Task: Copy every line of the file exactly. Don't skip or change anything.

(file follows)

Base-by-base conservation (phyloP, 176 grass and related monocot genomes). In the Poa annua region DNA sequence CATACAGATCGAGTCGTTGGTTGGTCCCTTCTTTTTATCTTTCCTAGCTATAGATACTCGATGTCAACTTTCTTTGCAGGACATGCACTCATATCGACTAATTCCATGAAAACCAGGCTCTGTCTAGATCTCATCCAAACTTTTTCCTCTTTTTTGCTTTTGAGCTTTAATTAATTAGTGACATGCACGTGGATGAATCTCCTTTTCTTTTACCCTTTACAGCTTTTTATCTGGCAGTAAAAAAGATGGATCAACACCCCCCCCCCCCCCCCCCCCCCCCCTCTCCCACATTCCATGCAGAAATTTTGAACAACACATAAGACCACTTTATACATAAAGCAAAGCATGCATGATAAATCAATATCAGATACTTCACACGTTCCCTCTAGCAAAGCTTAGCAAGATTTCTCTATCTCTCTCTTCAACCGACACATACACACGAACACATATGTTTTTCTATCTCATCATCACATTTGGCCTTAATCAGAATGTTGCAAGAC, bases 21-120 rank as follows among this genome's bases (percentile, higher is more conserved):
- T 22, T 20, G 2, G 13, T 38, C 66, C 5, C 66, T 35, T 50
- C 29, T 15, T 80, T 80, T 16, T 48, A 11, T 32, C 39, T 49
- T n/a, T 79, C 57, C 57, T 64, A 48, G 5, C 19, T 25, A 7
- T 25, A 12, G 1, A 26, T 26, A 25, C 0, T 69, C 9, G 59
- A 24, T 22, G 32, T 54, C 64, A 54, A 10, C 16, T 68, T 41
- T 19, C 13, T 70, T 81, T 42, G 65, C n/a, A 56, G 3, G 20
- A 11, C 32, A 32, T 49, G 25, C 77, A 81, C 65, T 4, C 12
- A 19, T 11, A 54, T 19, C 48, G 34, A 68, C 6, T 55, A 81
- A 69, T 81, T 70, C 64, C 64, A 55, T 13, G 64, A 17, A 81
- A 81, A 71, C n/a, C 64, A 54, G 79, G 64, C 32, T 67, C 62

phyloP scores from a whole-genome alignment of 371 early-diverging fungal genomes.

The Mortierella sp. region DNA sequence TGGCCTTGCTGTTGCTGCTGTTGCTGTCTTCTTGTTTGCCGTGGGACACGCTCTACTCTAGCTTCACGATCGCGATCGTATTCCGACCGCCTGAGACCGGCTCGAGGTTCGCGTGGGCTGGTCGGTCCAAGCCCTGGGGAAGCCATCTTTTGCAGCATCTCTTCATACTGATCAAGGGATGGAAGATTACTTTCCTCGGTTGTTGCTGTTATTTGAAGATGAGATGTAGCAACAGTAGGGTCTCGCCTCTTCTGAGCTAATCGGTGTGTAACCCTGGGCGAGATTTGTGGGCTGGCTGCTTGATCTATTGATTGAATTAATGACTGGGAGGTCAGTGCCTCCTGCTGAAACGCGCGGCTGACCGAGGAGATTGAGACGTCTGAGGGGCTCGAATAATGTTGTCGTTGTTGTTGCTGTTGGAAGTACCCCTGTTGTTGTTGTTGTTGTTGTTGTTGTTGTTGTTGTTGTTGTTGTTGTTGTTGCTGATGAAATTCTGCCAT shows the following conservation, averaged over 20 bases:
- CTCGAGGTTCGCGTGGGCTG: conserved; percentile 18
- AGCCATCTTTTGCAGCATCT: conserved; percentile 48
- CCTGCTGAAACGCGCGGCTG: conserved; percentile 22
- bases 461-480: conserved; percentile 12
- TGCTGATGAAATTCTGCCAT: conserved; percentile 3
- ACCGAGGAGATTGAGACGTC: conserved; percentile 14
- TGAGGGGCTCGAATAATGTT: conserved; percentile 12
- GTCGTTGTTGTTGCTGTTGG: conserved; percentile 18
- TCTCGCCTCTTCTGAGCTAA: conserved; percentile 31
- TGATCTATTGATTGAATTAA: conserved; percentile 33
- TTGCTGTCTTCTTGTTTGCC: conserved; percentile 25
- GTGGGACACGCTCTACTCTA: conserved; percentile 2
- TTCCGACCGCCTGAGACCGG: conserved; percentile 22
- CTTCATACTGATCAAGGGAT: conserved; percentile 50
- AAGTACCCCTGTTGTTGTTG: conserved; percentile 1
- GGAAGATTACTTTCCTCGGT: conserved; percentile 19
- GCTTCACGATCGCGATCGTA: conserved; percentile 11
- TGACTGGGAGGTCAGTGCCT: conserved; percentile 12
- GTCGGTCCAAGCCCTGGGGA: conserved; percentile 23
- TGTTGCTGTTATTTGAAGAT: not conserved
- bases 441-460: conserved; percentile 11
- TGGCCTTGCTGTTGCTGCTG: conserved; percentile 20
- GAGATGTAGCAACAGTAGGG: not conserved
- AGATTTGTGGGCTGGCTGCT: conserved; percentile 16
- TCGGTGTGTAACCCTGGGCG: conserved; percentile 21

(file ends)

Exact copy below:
Base-by-base conservation (phyloP, 176 grass and related monocot genomes). In the Poa annua region DNA sequence CATACAGATCGAGTCGTTGGTTGGTCCCTTCTTTTTATCTTTCCTAGCTATAGATACTCGATGTCAACTTTCTTTGCAGGACATGCACTCATATCGACTAATTCCATGAAAACCAGGCTCTGTCTAGATCTCATCCAAACTTTTTCCTCTTTTTTGCTTTTGAGCTTTAATTAATTAGTGACATGCACGTGGATGAATCTCCTTTTCTTTTACCCTTTACAGCTTTTTATCTGGCAGTAAAAAAGATGGATCAACACCCCCCCCCCCCCCCCCCCCCCCCCTCTCCCACATTCCATGCAGAAATTTTGAACAACACATAAGACCACTTTATACATAAAGCAAAGCATGCATGATAAATCAATATCAGATACTTCACACGTTCCCTCTAGCAAAGCTTAGCAAGATTTCTCTATCTCTCTCTTCAACCGACACATACACACGAACACATATGTTTTTCTATCTCATCATCACATTTGGCCTTAATCAGAATGTTGCAAGAC, bases 21-120 rank as follows among this genome's bases (percentile, higher is more conserved):
- T 22, T 20, G 2, G 13, T 38, C 66, C 5, C 66, T 35, T 50
- C 29, T 15, T 80, T 80, T 16, T 48, A 11, T 32, C 39, T 49
- T n/a, T 79, C 57, C 57, T 64, A 48, G 5, C 19, T 25, A 7
- T 25, A 12, G 1, A 26, T 26, A 25, C 0, T 69, C 9, G 59
- A 24, T 22, G 32, T 54, C 64, A 54, A 10, C 16, T 68, T 41
- T 19, C 13, T 70, T 81, T 42, G 65, C n/a, A 56, G 3, G 20
- A 11, C 32, A 32, T 49, G 25, C 77, A 81, C 65, T 4, C 12
- A 19, T 11, A 54, T 19, C 48, G 34, A 68, C 6, T 55, A 81
- A 69, T 81, T 70, C 64, C 64, A 55, T 13, G 64, A 17, A 81
- A 81, A 71, C n/a, C 64, A 54, G 79, G 64, C 32, T 67, C 62

phyloP scores from a whole-genome alignment of 371 early-diverging fungal genomes.

The Mortierella sp. region DNA sequence TGGCCTTGCTGTTGCTGCTGTTGCTGTCTTCTTGTTTGCCGTGGGACACGCTCTACTCTAGCTTCACGATCGCGATCGTATTCCGACCGCCTGAGACCGGCTCGAGGTTCGCGTGGGCTGGTCGGTCCAAGCCCTGGGGAAGCCATCTTTTGCAGCATCTCTTCATACTGATCAAGGGATGGAAGATTACTTTCCTCGGTTGTTGCTGTTATTTGAAGATGAGATGTAGCAACAGTAGGGTCTCGCCTCTTCTGAGCTAATCGGTGTGTAACCCTGGGCGAGATTTGTGGGCTGGCTGCTTGATCTATTGATTGAATTAATGACTGGGAGGTCAGTGCCTCCTGCTGAAACGCGCGGCTGACCGAGGAGATTGAGACGTCTGAGGGGCTCGAATAATGTTGTCGTTGTTGTTGCTGTTGGAAGTACCCCTGTTGTTGTTGTTGTTGTTGTTGTTGTTGTTGTTGTTGTTGTTGTTGTTGTTGCTGATGAAATTCTGCCAT shows the following conservation, averaged over 20 bases:
- CTCGAGGTTCGCGTGGGCTG: conserved; percentile 18
- AGCCATCTTTTGCAGCATCT: conserved; percentile 48
- CCTGCTGAAACGCGCGGCTG: conserved; percentile 22
- bases 461-480: conserved; percentile 12
- TGCTGATGAAATTCTGCCAT: conserved; percentile 3
- ACCGAGGAGATTGAGACGTC: conserved; percentile 14
- TGAGGGGCTCGAATAATGTT: conserved; percentile 12
- GTCGTTGTTGTTGCTGTTGG: conserved; percentile 18
- TCTCGCCTCTTCTGAGCTAA: conserved; percentile 31
- TGATCTATTGATTGAATTAA: conserved; percentile 33
- TTGCTGTCTTCTTGTTTGCC: conserved; percentile 25
- GTGGGACACGCTCTACTCTA: conserved; percentile 2
- TTCCGACCGCCTGAGACCGG: conserved; percentile 22
- CTTCATACTGATCAAGGGAT: conserved; percentile 50
- AAGTACCCCTGTTGTTGTTG: conserved; percentile 1
- GGAAGATTACTTTCCTCGGT: conserved; percentile 19
- GCTTCACGATCGCGATCGTA: conserved; percentile 11
- TGACTGGGAGGTCAGTGCCT: conserved; percentile 12
- GTCGGTCCAAGCCCTGGGGA: conserved; percentile 23
- TGTTGCTGTTATTTGAAGAT: not conserved
- bases 441-460: conserved; percentile 11
- TGGCCTTGCTGTTGCTGCTG: conserved; percentile 20
- GAGATGTAGCAACAGTAGGG: not conserved
- AGATTTGTGGGCTGGCTGCT: conserved; percentile 16
- TCGGTGTGTAACCCTGGGCG: conserved; percentile 21